A Slow Air was first performed at the Tron Theatre in 2011 and then transferred to the Edinburgh Fringe Festival, Tricycle Theatre in London and 59E59 Theatre in New York. In association with the Palace Theatre in Kilmarnock, we revived the production with the same creative team for a nine week tour across Scotland and Wales to celebrate our 40th anniversary in 2014. Written and directed by Olivier Award winning writer David Harrower.
You can feel blood. You can. Even after all this time.
A Slow Air follows the funny, poignant and engrossing story of Morna and Athol – a brother and sister who haven’t spoken to each other for nearly 15 years. Now Morna’s son, Joshua, is turning 21 and he’s planning a party to which they’re both invited. It’s going to be a night to remember!
Their dual monologues create the platform for Morna and Athol to each tell their side of the story and unravel and explore the past that has seen them grow up together and then so bitterly fall apart. Morna’s son Joshua brings them together for his birthday party in the Black Bitch, the pub in Linlithgow where his mum used to go to folk gigs – and where their past is about to be catapulted into the present. Morna lives in Edinburgh and works as a cleaner, Athol lives in Houston, Renfrewshire and owns and runs a flooring business.
Two different lives, two different parts of the country; one compelling story.
Morna // Pauline Knowles
Athol // Lewis Howden
Writer and Directer // David Harrower
Designer // Jessica Brettle
Sound Designer // Daniel Padden
Lighting Designer // Dave Shea
20-21 Mar // Palace Theatre, Kilmarnock
28 Mar // Beacon Arts Centre, Greenock
29 Mar // Paisley Arts Centre
02 Apr // Falkirk Town Hall
05 Apr // Lemon Tree, Aberdeen
12-13 Apr // Eastwood Park Theatre, Giffnock
17 Apr // Adam Smith Theatre, Kirkcaldy
19 Apr // Cumbernauld Theatre
23 Apr // Ryan Centre, Stranraer
25-26 Apr // Harbour Arts Centre, Irvine
29 Apr // Comar, Druimfin, Tobermory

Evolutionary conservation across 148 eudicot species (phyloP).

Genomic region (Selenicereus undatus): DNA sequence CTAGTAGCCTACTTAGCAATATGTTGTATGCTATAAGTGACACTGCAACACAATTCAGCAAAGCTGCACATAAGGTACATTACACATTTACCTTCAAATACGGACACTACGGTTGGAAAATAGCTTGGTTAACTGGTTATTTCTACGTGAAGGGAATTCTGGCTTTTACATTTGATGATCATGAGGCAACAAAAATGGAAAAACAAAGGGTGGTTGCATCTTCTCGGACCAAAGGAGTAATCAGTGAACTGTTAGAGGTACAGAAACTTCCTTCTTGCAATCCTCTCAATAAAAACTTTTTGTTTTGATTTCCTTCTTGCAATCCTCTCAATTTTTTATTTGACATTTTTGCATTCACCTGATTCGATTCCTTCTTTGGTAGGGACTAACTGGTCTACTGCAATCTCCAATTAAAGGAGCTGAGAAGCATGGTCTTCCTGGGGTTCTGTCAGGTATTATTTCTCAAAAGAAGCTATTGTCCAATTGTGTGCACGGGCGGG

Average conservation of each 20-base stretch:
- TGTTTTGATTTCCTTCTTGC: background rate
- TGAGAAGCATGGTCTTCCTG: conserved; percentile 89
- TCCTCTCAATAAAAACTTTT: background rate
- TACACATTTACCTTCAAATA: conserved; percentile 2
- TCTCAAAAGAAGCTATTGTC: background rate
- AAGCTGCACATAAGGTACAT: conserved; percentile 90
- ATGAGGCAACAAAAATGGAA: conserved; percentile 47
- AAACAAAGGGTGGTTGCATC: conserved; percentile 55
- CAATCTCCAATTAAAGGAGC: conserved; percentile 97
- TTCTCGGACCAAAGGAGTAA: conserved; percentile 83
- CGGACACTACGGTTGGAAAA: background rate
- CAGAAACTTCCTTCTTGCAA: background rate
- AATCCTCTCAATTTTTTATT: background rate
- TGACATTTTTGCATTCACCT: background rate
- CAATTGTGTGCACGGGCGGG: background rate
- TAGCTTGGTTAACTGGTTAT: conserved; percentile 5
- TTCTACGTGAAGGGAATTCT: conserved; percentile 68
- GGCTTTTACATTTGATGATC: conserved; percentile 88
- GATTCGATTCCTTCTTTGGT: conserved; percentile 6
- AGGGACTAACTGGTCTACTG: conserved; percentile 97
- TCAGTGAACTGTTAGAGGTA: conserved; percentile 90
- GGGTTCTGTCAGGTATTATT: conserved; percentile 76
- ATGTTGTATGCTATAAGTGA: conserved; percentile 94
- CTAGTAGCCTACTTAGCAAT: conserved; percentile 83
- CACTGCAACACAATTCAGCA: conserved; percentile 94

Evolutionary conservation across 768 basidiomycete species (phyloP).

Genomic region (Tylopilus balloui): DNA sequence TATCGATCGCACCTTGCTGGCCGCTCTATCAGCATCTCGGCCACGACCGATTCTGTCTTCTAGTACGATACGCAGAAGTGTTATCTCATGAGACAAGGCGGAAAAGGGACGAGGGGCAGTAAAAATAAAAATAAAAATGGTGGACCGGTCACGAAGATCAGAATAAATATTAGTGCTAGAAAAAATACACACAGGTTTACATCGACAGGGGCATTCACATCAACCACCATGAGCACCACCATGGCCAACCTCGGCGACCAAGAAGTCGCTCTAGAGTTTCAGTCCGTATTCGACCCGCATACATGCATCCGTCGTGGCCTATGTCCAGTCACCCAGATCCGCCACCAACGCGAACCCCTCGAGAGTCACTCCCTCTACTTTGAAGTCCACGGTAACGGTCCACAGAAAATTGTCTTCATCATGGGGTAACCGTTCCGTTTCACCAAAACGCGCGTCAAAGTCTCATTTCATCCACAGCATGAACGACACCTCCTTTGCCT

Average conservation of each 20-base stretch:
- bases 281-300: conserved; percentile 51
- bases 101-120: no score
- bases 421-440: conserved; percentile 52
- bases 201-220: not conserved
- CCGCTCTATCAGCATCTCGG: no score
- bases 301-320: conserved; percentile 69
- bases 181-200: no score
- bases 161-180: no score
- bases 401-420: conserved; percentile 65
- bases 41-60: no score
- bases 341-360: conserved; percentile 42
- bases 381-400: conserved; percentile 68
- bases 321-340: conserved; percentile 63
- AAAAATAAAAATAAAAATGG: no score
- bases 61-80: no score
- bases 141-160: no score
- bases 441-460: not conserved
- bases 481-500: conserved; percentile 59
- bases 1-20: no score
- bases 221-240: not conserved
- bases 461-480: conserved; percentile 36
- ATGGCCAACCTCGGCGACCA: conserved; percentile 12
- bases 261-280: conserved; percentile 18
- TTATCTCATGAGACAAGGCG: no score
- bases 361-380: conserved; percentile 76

01 May // Rutherglen Town Hall
02 May // Howden Park Centre, Livingston
03 May // East Kilbride Arts Centre
6-10 May // Clwyd Theatr Cymru, Mold, Wales
13-14 May // Dundee Rep Bonar Hall
16-17 May // Gaiety Theatre, Ayr
21 May // macrobert, Stirling
22-23 May // King’s Theatre, Edinburgh
★★★★ “Superb…holds audiences enthralled…its narrative structure is perfect, its subtle poetic depth strangely haunting.” // The Scotsman
★★★★ “Riveting…so richly detailed and poignant…a contemporary classic…an amazingly intimate atmosphere that beguiles the audience.” // The Times
★★★★ “The sense of place in Harrower’s writing is exquisite…there’s something bigger going on in this quiet epic.” // The Herald
★★★★ “Riveting intimacy…Two exceptional performances make Borderline’s A Slow Air a production that demands to be seen…a thoroughly rewarding experience.” // All Edinburgh Theatre
“Lewis Howden and Pauline Knowles perform their oppositional roles with aplomb…a thoughtful exploration of broader social and moral tensions.” // The Stage
“So let’s wish Borderline a happy 40th birthday; and let’s congratulate the company on a wonderful anniversary production. A fine way to honour the occasion, though, would be to restore the modest £250,000 a year or so that would make Borderline into a full-blooded company again; and to do the same for three or four other touring companies around Scotland, who belong to a great tradition of theatre in this country, and who deserve more support, more security, and the creative room to breathe that produces the best, most unexpected, and most thrilling work.”
“You need backing because theatre can do things for human beings that can’t really happen elsewhere. Sitting in a theatre, the shared experience of 500 people laughing at the same time. How wonderful is that?”
“The monologues interlock but they converge in a very skilful way so that, by the end, it is almost like dialogue even though we never look at each other, or talk to each other…It’s also very funny…really, really funny and bitter-sweet. It’s a play about how we live now in Scotland, about families, relationships, loss… it has everything. There is nobody that comes to see it that doesn’t have a point of contact in it because we all have our own wee dramas in our family relationships. So it touches everybody’s heart in a funny way.”
“I just felt that this was a piece that Scottish audiences hadn’t had a huge opportunity to see…We want to show off the work of real quality writers and in my mind David [Harrower] is exactly that. In Scottish terms, there’s arguably maybe nobody better.”